Wednesday, February 17, 2010

A Squash is a Berry; Shaw’s is No More

The phrase should perhaps be eat your fruits and fruits.

I had long known that tomatoes are a fruit, but somehow had never made the jump to winter squash. And not only is a squash a fruit; it is a berry. And it is not just a berry, but a pepo, a berry with a thick rind. Cucumbers, summer and winter squashes and melons are all pepos. Peppers, eggplants and bananas are just berries. 

Nor was I used to thinking of legumes (peanuts and beans) as fruits, but fruits they are. And most things we call “nuts” are actually fruits in the nut subcategory, but not almonds, which are drupes like cherries.

Do you have all this straight? It was a relief to learn that some “vegetables” are not fruits. But perhaps we should be calling them roots, shoots and leaves.

On the same day I was absorbing all this arcane knowledge, I also heard that my local supermarket, which I consider a great place to buy pepos and other fruits and vegetables, and where I discovered the parsnip, will be Shaw’s no more. Supervalu is divesting itself of all its Shaw’s stores in Connecticut. Most are being acquired by Stop & Shop, but no buyer has been found for the downtown New Haven store.

This is a blow to New Haven, particularly to the Dwight neighborhood, adjacent to Yale University. With its store on Whalley Avenue, Shaw’s is the only major chain with a presence anywhere near the downtown area. Many who live and work in the neighborhood do not have cars. It is about five miles away in any direction from Shaw’s to another store of similar size and quality.

It was quite an accomplishment when the Dwight Community Development Corporation succeeded in attracting Shaw’s to the neighborhood in 1998. Downtown New Haven had been without a major supermarket for years. Shaw’s became a place to shop, as well as a source of good neighborhood jobs.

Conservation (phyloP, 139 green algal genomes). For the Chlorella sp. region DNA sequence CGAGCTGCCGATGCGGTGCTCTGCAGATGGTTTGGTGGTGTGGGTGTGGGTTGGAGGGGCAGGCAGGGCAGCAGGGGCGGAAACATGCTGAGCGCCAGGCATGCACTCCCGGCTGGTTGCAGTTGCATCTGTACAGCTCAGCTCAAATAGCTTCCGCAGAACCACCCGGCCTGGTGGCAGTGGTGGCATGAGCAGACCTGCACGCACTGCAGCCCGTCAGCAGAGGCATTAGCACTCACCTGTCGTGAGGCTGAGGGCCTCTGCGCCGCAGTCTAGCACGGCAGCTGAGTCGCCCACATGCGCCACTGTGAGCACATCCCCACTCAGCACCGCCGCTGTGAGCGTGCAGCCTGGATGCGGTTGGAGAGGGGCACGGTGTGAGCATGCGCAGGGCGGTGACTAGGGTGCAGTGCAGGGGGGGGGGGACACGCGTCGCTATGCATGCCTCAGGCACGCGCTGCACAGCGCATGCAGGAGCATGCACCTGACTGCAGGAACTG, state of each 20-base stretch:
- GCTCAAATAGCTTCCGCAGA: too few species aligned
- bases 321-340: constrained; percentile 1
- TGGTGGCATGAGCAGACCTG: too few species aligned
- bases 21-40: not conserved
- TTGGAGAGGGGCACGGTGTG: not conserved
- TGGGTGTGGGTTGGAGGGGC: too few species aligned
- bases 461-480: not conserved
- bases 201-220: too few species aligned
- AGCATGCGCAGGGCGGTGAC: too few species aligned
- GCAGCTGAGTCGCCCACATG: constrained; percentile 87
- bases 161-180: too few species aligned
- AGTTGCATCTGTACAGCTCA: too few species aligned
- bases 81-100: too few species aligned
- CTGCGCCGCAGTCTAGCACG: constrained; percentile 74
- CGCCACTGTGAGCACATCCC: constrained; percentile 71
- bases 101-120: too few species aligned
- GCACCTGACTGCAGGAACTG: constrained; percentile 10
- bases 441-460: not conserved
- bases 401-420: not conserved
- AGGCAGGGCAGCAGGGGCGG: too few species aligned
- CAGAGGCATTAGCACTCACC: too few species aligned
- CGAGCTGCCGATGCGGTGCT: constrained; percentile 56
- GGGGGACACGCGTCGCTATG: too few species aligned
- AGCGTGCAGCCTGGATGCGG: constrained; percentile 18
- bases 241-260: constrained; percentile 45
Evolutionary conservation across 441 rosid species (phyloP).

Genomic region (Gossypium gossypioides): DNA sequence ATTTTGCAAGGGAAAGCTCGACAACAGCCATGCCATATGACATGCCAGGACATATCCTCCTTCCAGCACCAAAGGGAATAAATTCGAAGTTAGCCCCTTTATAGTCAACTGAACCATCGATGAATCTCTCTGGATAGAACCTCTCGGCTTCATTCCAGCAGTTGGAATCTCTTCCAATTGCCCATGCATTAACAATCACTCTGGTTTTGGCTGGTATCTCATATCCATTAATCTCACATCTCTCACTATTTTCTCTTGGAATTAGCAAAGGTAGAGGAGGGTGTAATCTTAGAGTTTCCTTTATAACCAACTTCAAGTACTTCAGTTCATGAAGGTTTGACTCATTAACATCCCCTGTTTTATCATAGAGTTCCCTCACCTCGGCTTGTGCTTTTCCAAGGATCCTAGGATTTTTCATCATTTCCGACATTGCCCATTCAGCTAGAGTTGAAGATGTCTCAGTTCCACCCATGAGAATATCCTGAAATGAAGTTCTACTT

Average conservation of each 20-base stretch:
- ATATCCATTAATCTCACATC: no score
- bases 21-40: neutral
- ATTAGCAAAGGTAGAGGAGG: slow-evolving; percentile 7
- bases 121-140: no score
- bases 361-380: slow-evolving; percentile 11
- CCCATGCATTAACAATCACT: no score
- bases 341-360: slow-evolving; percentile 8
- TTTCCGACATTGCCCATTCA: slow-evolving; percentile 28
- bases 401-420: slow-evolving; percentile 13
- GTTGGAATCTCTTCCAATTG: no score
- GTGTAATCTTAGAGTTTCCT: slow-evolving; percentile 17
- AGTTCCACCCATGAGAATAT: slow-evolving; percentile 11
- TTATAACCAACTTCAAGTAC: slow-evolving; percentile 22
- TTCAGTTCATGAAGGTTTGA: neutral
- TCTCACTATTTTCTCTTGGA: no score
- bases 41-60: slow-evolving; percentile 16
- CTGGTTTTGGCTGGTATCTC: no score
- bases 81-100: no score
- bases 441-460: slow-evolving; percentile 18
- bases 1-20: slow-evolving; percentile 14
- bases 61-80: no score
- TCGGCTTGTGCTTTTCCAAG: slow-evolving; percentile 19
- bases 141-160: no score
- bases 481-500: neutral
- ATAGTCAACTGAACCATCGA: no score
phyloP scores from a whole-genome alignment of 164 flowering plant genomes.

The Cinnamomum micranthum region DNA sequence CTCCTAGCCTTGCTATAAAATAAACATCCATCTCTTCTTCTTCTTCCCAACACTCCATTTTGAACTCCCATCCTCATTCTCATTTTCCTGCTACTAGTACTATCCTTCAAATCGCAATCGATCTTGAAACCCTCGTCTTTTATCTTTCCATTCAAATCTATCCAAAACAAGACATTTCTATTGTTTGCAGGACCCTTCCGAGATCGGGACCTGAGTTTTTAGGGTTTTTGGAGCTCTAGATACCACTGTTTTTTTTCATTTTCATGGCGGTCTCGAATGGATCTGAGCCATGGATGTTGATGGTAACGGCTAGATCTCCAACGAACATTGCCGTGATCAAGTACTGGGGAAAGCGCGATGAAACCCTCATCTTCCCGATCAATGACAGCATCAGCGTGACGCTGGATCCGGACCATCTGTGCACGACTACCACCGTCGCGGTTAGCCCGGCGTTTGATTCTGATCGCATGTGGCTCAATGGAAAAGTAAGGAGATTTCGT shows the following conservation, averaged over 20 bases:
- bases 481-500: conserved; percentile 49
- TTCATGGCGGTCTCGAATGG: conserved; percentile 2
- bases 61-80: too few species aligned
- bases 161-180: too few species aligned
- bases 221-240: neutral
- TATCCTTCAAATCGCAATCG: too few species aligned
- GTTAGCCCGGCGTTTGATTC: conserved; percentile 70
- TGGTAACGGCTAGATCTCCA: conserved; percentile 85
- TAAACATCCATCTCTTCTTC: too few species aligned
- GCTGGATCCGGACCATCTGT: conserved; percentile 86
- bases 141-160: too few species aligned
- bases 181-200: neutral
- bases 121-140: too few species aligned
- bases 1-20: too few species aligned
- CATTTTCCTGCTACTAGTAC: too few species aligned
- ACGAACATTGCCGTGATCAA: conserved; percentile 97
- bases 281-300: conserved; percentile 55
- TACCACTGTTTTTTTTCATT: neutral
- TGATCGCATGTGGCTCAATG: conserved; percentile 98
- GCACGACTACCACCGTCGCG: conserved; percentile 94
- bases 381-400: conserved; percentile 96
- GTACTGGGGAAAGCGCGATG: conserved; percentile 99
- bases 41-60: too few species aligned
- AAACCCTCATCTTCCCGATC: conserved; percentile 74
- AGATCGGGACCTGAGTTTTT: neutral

I have chosen to shop at Shaw’s over its competitors. Its prices are fair. The store is clean and well-stocked. It is convenient. They have the best bananas around. Ask anyone. I am very sorry Supervalu has chosen to leave the state.

The developer of 360 State Street has promised to include a supermarket on the ground floor of the 500 unit apartment complex which is under construction in my ward. (There is a hefty penalty if he does not.) The footprint is not as large as Shaw’s, but the market will be close enough for me to walk there with a shopping cart. If an agreement can be reached, and the store is to my liking, I will have my grocery store.

But 360 State is a long walk from the site of Shaw’s, and a store at this location will not solve the problem for the people who live in the Dwight neighborhood, for the many residents who have jobs at Shaw’s, or for Yale students. Lower Whalley Avenue has already experienced the closing of Rite-Aid and Staples in the last few months, leaving empty retail space and parking lots and very few places to shop. For students without cars, The Yale Bookstore (Barnes & Noble) and Gourmet Heaven are the only convenient (albeit pricey) options.

Surely Shaw’s would not have remained in New Haven all these years without a reasonably good profit margin. I hope that one of the other chains can look beyond its usual suburban model to open a store in a city center. I am sure the City of New Haven and the Yale Office of New Haven and State Affairs are doing their best to find a buyer.

I hope they succeed. And, if they do, I promise I will give their pepos (and parsnips) a try.

1 comment:

  1. I too was stunned and am saddened by Shaws' departure. I serve at the Yale rep on the board of the Greater Dwight Development Corporation which manages the plaza, and I can tell you we are all focused on moving forward, and doing what we can to support the dwight neighborhood's effort to bring healthy, affordable food options back to that plaza.